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Feb 11, 2017

The Gods

para-universe
cover by John Gaughan
My introduction to printed science fiction came when I discovered a hardcover copy of The Gods Themselves in my local library. The original version of this story, as published in Galaxy and If magazines is available online (part 1, part 2, part 3)

cover by John Gaughan
When The Gods Themselves was first published, Galaxy and If were owned by the same company and would soon be merged. I pity poor readers who had to hunt down three issues of two different magazines in order to read the story. Not long after the book was published in hardcover, I was lucky enough to be able to check it out of the library and read it over a weekend. I was probably lucky that the cover of the book was boring, otherwise the library in my sleepy little town might not have put it on a shelf where young people such as me could find it.

Visions
on the Moon
cover by John Gaughan
John Gaughan did the original magazine covers and the interior illustrations. I'm not sure what the Galaxy and If magazine publishers were thinking back then. Maybe to be "trendy" in the early 1970s you asked artists to make cover art look like a strange LSD-induced vision. For whatever reasons, Gaughan was put in charge of the art for Galaxy.

Barclay Shaw's cover
After 40 years, and after having read Asimov's short story 'Gold', I was curious to see the original interior art work for The Gods Themselves. I suppose Asimov found out the hard way that it was a serious challenge for artists to capture the essence of The Gods Themselves in artwork for book covers. My favorite English language cover art for The Gods Themselves is the Barclay Shaw cover shown to the left.

source
The best art work for a foreign language edition of The Gods Themselves may be the illustration that is shown to the right.

source
Shown below is a brief account of Robert Silverberg's role in causing The Gods Themselves to be written and the rationalization for publishing Part 2 of The Gods Themselves in If. Galaxy and If were being published in alternating months at that time.

page 1 illustration
The first two interior illustrations for The Gods Themselves were rather abstract and boring, which may be exactly how most artists view a story about scientists. I suppose the two interior illustrations for Part 1 were meant to depict a scientist at work.

part 2
The first illustration for Part 2 appears to be completely abstract. Asimov has taken readers into another universe where the laws of physics differ from those that shape our universe, a universe where plutonium-186 can exist.

alt life
Turn the page and we can become even more disoriented. What is this odd, lumpish blob? Is that an eye? Is this an alien creature? Would it be possible for we humans to communicate with such a different form of life?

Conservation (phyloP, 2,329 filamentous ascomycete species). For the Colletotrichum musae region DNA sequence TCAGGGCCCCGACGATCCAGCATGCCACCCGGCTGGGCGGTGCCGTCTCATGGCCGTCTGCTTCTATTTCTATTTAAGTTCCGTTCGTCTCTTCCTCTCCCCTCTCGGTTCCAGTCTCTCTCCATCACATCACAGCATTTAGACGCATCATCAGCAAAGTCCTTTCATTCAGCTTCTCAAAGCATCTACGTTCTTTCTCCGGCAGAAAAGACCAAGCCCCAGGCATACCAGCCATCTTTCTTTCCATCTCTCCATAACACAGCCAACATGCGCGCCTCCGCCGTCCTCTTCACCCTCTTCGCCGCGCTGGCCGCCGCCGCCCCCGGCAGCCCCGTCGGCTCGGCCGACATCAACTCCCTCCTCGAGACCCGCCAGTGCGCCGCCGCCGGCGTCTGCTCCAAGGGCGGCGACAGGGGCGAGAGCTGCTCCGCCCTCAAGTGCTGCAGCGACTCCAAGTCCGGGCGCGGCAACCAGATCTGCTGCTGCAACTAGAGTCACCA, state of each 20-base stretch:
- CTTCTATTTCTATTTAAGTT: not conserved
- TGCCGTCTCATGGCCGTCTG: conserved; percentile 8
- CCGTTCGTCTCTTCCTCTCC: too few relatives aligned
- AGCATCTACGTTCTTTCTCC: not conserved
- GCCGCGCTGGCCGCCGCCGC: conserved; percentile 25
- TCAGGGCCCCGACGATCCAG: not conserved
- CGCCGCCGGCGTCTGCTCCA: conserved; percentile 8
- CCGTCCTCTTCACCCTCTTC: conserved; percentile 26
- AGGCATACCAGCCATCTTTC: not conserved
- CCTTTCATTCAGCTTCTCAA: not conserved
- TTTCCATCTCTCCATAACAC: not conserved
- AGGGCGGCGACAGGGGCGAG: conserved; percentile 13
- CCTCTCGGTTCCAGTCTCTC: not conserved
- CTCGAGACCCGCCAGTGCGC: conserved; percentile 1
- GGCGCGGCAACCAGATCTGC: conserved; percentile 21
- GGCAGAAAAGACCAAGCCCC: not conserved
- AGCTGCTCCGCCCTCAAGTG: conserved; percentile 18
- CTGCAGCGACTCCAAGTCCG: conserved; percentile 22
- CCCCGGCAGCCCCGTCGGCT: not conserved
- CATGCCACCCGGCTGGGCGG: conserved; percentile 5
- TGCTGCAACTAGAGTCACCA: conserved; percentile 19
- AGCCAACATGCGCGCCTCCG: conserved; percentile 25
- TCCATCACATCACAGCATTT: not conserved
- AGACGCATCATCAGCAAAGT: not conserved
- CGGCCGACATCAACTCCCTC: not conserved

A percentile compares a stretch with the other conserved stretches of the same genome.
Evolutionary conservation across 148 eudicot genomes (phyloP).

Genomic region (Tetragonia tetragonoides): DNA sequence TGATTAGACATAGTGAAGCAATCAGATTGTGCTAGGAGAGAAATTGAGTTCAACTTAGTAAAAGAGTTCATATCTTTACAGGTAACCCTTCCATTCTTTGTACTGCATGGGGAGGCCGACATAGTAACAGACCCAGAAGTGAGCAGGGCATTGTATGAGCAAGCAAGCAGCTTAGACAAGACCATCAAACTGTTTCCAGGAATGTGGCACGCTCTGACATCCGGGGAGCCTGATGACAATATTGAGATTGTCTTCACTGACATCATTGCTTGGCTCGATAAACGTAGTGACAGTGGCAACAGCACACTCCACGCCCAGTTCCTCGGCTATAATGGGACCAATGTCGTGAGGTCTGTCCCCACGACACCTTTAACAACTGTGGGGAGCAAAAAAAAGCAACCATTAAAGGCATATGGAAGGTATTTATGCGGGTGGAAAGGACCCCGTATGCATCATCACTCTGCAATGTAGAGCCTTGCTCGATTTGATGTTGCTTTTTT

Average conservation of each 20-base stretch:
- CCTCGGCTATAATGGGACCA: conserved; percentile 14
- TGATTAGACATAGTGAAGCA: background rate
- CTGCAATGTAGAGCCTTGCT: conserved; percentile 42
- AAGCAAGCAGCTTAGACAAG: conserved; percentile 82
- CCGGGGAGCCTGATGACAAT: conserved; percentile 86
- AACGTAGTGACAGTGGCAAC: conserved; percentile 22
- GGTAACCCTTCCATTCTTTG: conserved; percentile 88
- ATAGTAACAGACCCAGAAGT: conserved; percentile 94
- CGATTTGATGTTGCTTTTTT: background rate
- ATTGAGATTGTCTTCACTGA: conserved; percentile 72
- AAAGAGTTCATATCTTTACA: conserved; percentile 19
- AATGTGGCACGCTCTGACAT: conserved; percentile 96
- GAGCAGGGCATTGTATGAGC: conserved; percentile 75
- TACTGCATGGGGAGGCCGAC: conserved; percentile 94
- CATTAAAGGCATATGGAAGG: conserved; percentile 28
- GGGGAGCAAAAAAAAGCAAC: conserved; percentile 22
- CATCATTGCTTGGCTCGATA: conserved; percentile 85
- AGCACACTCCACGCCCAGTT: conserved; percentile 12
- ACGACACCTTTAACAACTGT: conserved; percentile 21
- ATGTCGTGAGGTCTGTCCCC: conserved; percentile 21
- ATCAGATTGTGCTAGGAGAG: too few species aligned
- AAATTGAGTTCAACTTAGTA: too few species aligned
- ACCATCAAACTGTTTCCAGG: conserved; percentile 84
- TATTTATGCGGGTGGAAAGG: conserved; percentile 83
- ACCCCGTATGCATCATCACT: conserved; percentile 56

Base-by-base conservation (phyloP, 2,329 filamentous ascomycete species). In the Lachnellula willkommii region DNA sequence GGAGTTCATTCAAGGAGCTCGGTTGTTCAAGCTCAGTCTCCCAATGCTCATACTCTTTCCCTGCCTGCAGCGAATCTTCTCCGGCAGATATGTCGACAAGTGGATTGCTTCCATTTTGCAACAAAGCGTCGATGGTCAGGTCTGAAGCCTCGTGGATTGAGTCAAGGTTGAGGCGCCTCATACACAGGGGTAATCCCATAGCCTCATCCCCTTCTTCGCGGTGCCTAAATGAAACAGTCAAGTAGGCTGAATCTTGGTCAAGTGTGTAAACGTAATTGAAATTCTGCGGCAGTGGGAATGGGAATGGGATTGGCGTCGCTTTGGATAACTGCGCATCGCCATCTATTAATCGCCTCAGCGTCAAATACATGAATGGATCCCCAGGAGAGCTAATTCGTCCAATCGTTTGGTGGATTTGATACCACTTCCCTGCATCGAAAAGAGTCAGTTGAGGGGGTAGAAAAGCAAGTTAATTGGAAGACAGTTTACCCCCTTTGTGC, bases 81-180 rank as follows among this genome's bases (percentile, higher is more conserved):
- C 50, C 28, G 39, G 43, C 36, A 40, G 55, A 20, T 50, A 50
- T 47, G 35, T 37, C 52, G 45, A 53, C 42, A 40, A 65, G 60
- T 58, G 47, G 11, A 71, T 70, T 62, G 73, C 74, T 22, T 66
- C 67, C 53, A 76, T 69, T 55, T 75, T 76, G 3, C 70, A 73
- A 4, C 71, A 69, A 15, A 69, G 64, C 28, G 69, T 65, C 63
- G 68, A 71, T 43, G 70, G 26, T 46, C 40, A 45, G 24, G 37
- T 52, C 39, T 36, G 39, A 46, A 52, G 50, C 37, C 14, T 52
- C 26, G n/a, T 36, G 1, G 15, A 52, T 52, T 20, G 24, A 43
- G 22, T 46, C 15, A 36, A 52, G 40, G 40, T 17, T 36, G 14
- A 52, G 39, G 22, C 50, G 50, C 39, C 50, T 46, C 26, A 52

Asimov's short story 'Gold' has an amusing discussion of how it might be possible to visually depict an unimaginable creature from another universe.

When it came time to publish The Gods Themselves, Gaughan was doing almost all of the illustration for Galaxy, so there was no attempt to match the story to an appropriate artist. It would be interesting to know how much (or little) time Gaughan spent illustrating this story. We must wonder if Asimov was satisfied with the artwork that was hastily supplied by Gaughan.

part 3
In Part 3 we are returned by Asimov to our own universe and the Moon. The sketch shown to the right suggests to me the tiredness that Gaughan must have felt while illustrating Galaxy on short deadlines with no helpers.

cover by John Gaughan
One book with a cover by Gaughan that I bought in the 1970s was Skylark DuQuesne. That cover is a visual reminder of one of the memorable "jump the shark" experiences that I had during my personal Golden Age of science fiction: reading about how "Doc" Smith imagined spaceships moving between galaxies "at  the speed of thought".

In the Buld Reality.
Original cover art by Jack Gaughan
Special thanks to Miranda Hedman
for "Black Cat 9 - stock" that I
used to create the green "sedronite"
who is in the image, above.
The Gods Themselves was one of Asimov's favorite literary creations, and it is sad to think that he may never have been satisfied with how artists had illustrated his story. Gaughan was skeptical about the power of art to sell science fiction, apparently believing that the name of the author was far more important. That may be true, but I'm pleased when a story can be eternally linked to a wonderful illustration.

Maybe in another Reality, Gaughan was able to act as a bridge to bring together Thomas and Asimov, allowing for publication of part of the secret history of alien visitors on Earth.

more If magazine (download issues from the Internet Archive)
Next: re-reading The Gods Themselves after 40 years
visit the Gallery of Book and Magazine Covers

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